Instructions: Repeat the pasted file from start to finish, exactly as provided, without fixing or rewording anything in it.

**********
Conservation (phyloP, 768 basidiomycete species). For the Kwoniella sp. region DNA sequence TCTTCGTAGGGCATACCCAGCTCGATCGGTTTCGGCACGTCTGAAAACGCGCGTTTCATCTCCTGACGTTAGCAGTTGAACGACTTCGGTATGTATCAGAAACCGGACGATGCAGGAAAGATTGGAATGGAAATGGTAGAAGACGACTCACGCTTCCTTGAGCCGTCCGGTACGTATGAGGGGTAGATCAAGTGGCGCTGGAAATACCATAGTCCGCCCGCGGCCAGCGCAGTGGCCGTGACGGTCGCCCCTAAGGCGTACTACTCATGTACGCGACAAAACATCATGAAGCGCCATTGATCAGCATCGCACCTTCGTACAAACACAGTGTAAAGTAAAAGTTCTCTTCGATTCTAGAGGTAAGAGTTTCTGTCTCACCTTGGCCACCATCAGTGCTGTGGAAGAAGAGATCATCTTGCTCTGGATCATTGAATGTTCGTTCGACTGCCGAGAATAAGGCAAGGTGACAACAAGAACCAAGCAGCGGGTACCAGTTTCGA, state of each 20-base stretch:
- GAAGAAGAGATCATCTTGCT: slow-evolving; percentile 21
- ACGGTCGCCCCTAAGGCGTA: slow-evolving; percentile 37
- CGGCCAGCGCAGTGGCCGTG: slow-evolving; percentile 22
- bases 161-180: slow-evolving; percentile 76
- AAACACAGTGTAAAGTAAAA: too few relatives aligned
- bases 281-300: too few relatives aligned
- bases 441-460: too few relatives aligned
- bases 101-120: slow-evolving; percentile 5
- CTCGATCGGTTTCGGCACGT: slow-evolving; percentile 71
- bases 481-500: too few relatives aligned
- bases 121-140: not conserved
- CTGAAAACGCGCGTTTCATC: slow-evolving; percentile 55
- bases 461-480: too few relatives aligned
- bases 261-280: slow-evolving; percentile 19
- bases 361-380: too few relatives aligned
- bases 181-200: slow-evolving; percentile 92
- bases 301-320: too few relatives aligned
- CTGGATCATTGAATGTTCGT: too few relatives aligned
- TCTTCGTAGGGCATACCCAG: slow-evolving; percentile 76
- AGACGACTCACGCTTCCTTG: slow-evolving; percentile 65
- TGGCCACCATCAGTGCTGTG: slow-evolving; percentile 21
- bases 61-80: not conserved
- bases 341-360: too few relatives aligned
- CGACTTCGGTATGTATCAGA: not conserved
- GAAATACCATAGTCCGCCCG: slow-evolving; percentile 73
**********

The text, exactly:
Conservation (phyloP, 768 basidiomycete species). For the Kwoniella sp. region DNA sequence TCTTCGTAGGGCATACCCAGCTCGATCGGTTTCGGCACGTCTGAAAACGCGCGTTTCATCTCCTGACGTTAGCAGTTGAACGACTTCGGTATGTATCAGAAACCGGACGATGCAGGAAAGATTGGAATGGAAATGGTAGAAGACGACTCACGCTTCCTTGAGCCGTCCGGTACGTATGAGGGGTAGATCAAGTGGCGCTGGAAATACCATAGTCCGCCCGCGGCCAGCGCAGTGGCCGTGACGGTCGCCCCTAAGGCGTACTACTCATGTACGCGACAAAACATCATGAAGCGCCATTGATCAGCATCGCACCTTCGTACAAACACAGTGTAAAGTAAAAGTTCTCTTCGATTCTAGAGGTAAGAGTTTCTGTCTCACCTTGGCCACCATCAGTGCTGTGGAAGAAGAGATCATCTTGCTCTGGATCATTGAATGTTCGTTCGACTGCCGAGAATAAGGCAAGGTGACAACAAGAACCAAGCAGCGGGTACCAGTTTCGA, state of each 20-base stretch:
- GAAGAAGAGATCATCTTGCT: slow-evolving; percentile 21
- ACGGTCGCCCCTAAGGCGTA: slow-evolving; percentile 37
- CGGCCAGCGCAGTGGCCGTG: slow-evolving; percentile 22
- bases 161-180: slow-evolving; percentile 76
- AAACACAGTGTAAAGTAAAA: too few relatives aligned
- bases 281-300: too few relatives aligned
- bases 441-460: too few relatives aligned
- bases 101-120: slow-evolving; percentile 5
- CTCGATCGGTTTCGGCACGT: slow-evolving; percentile 71
- bases 481-500: too few relatives aligned
- bases 121-140: not conserved
- CTGAAAACGCGCGTTTCATC: slow-evolving; percentile 55
- bases 461-480: too few relatives aligned
- bases 261-280: slow-evolving; percentile 19
- bases 361-380: too few relatives aligned
- bases 181-200: slow-evolving; percentile 92
- bases 301-320: too few relatives aligned
- CTGGATCATTGAATGTTCGT: too few relatives aligned
- TCTTCGTAGGGCATACCCAG: slow-evolving; percentile 76
- AGACGACTCACGCTTCCTTG: slow-evolving; percentile 65
- TGGCCACCATCAGTGCTGTG: slow-evolving; percentile 21
- bases 61-80: not conserved
- bases 341-360: too few relatives aligned
- CGACTTCGGTATGTATCAGA: not conserved
- GAAATACCATAGTCCGCCCG: slow-evolving; percentile 73